Major Ohio CEOs make 306 times more than typical employee
Posted December 10, 2020 in Press Releases
Fifty-four of Ohio’s largest employers paid their CEOs a median of 306 times what they paid the typical employee in 2019, according to data reported under the Dodd-Frank Act.
The federal law requires publicly traded companies provide the ratio of CEO pay to the median employee — the person whose pay falls in the middle of all employees. Fifty-four of the top 100 Ohio employers filed reports with the Securities and Exchange Commission (SEC). With an average CEO salary of $14.6 million, 39 corporations paid CEOs more than 200 times what they paid the median worker, according to Policy Matters’ analysis. CEOs at 28 corporations were paid least 300 times as much. More than a quarter of employers paid CEOs more than 500 times as much. Three companies had pay ratios of over 1,000 to one.
Meanwhile, 16 of the employers reported median pay of less than $25,000 — below the federal poverty level this year for a family of four. Together, these corporations employed nearly 165,000 Ohioans last year, before COVID-19’s mass layoffs.
“Whether a janitor keeping the office clean and safe or a Fortune 500 CEO cutting deals in the board room, it takes everyone to make an enterprise run,” said Policy Matters Researcher Michael Shields. “Many Ohioans are risking their health to perform critical jobs. Many others have been laid off. Meanwhile, CEOs at major Ohio employers are insulated from the ways their workforce experiences the pandemic.”
New Albany-based Abercrombie & Fitch pays CEO Fran Horowitz 3,250 times more than the typical employee, who works part time for about $10 to $11 an hour. The retail chain furloughed the majority of its in-store workers and may permanently shutter many flagship stores. L Brands, which paid now-retired CEO Les Wexner 248 times the typical employee, laid off 850 people since March, including 488 in Central Ohio. Kroeger CEO Rodney McMullin took home $21.1 million last year, for a ratio of 789-to-1. Initially the grocery store chain paid essential frontline workers an extra $2 per hour, but that expired in June. McMullin recently announced hazard pay cuts for frontline employees, but said his pay would remain steady.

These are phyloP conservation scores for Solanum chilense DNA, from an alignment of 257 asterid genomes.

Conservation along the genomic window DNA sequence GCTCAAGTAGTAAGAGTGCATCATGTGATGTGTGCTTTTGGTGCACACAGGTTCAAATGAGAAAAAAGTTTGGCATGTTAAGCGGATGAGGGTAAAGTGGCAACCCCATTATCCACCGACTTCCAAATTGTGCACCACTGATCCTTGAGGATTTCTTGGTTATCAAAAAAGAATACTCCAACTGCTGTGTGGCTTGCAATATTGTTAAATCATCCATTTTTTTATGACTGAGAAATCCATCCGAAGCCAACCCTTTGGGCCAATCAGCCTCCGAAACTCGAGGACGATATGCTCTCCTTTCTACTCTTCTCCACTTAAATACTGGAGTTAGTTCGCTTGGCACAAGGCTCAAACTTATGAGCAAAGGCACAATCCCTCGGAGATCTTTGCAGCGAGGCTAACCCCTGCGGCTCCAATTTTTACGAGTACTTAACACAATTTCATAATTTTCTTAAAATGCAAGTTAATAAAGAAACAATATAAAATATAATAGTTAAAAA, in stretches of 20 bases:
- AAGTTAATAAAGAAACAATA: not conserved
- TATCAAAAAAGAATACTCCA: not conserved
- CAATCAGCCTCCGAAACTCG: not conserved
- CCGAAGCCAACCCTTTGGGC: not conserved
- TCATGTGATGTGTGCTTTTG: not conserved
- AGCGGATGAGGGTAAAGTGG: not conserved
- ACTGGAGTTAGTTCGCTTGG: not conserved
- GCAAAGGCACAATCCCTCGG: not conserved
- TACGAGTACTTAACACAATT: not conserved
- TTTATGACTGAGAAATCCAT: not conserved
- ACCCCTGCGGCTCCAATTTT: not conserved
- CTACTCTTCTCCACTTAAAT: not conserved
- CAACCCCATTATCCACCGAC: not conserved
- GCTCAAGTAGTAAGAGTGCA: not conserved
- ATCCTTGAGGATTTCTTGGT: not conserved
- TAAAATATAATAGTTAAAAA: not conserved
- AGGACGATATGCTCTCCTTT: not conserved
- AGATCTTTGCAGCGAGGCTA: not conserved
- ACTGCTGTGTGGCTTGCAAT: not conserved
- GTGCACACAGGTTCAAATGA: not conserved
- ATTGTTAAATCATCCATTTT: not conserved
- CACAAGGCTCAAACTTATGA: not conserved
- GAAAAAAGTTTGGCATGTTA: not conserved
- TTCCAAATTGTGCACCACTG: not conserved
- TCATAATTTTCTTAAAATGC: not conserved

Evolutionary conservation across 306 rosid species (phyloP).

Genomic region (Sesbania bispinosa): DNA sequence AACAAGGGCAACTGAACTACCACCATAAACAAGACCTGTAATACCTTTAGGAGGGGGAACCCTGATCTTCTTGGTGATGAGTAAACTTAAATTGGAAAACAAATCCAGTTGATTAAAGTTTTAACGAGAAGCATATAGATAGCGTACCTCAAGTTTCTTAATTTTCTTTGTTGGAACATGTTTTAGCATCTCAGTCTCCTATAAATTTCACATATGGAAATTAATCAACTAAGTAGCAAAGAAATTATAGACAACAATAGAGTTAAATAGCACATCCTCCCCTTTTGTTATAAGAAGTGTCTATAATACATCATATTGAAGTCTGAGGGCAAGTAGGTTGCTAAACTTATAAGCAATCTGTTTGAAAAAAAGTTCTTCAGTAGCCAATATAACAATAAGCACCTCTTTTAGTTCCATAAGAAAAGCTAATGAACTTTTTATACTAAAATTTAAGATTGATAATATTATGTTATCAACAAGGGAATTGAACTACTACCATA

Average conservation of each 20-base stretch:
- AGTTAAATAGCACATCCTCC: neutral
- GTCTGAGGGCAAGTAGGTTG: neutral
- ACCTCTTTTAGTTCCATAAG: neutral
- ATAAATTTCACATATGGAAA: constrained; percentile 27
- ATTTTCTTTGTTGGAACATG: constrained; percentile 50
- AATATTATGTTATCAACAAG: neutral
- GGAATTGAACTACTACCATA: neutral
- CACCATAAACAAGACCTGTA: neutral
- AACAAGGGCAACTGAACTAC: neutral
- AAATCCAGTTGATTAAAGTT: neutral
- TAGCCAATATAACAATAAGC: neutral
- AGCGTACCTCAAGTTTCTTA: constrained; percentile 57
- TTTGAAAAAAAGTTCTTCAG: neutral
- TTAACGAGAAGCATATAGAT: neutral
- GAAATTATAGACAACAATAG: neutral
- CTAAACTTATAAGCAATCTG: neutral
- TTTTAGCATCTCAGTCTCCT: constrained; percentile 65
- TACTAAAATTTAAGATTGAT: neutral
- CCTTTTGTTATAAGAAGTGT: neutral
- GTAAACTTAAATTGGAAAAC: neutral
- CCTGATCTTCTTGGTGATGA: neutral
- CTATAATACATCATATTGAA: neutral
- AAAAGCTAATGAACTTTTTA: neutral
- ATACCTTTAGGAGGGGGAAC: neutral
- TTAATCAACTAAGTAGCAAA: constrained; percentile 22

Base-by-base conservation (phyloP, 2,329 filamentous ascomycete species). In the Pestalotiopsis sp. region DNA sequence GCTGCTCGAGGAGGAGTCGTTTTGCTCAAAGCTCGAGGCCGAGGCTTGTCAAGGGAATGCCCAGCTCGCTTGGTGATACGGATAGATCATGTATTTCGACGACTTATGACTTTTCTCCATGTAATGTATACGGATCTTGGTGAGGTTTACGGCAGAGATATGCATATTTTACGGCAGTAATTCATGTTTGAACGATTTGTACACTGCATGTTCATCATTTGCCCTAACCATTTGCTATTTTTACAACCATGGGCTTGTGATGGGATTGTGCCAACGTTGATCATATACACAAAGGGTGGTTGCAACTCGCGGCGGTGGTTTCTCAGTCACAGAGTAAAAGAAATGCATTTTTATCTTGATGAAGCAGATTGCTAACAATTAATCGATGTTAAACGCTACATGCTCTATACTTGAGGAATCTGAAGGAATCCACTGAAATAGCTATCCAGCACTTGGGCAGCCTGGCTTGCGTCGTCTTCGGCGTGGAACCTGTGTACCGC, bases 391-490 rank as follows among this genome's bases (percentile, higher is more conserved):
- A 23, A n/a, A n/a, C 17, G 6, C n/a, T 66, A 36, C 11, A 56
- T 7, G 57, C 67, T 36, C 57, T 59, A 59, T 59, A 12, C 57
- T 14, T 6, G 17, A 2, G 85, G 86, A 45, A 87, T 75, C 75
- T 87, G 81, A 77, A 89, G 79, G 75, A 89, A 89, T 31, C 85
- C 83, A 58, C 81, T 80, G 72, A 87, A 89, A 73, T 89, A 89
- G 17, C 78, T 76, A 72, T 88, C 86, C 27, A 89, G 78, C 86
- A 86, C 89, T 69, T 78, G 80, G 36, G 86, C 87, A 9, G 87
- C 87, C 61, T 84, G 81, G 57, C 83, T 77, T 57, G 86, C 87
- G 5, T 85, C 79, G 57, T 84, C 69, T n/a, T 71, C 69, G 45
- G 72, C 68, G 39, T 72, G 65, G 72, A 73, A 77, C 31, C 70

Corporations are increasing CEO pay as compared to their typical employees. Among the 54 reporting companies, 30 increased the CEO to median employee pay ratio. A growing share of companies are paying CEOs 200 times more than the typical employee, up from 55% in 2018 to 67% last year. Nationally, CEOs were paid 21 times as much as a typical worker in 1965, 61 times as much in 1989, and 320 times more by last year.
“Corporations are increasing CEO pay faster than the economy is growing, while holding down pay for most workers,” said Shields. “This is not about productivity or skills: It’s about CEOs’ ability to set their own pay. Policymakers don’t have to stand for it. Leaders at all levels of government can reduce rampant inequality by increasing taxes on corporations that pay CEOs excessively compared to typical employees. State and local purchasing policies can prioritize enterprises with more balanced compensation scales, and disqualify those with large disparities for economic development subsidies. Ohio’s working people deserve policies that value and protect them with hazard and sick pay in this crisis and living wages for the long term.”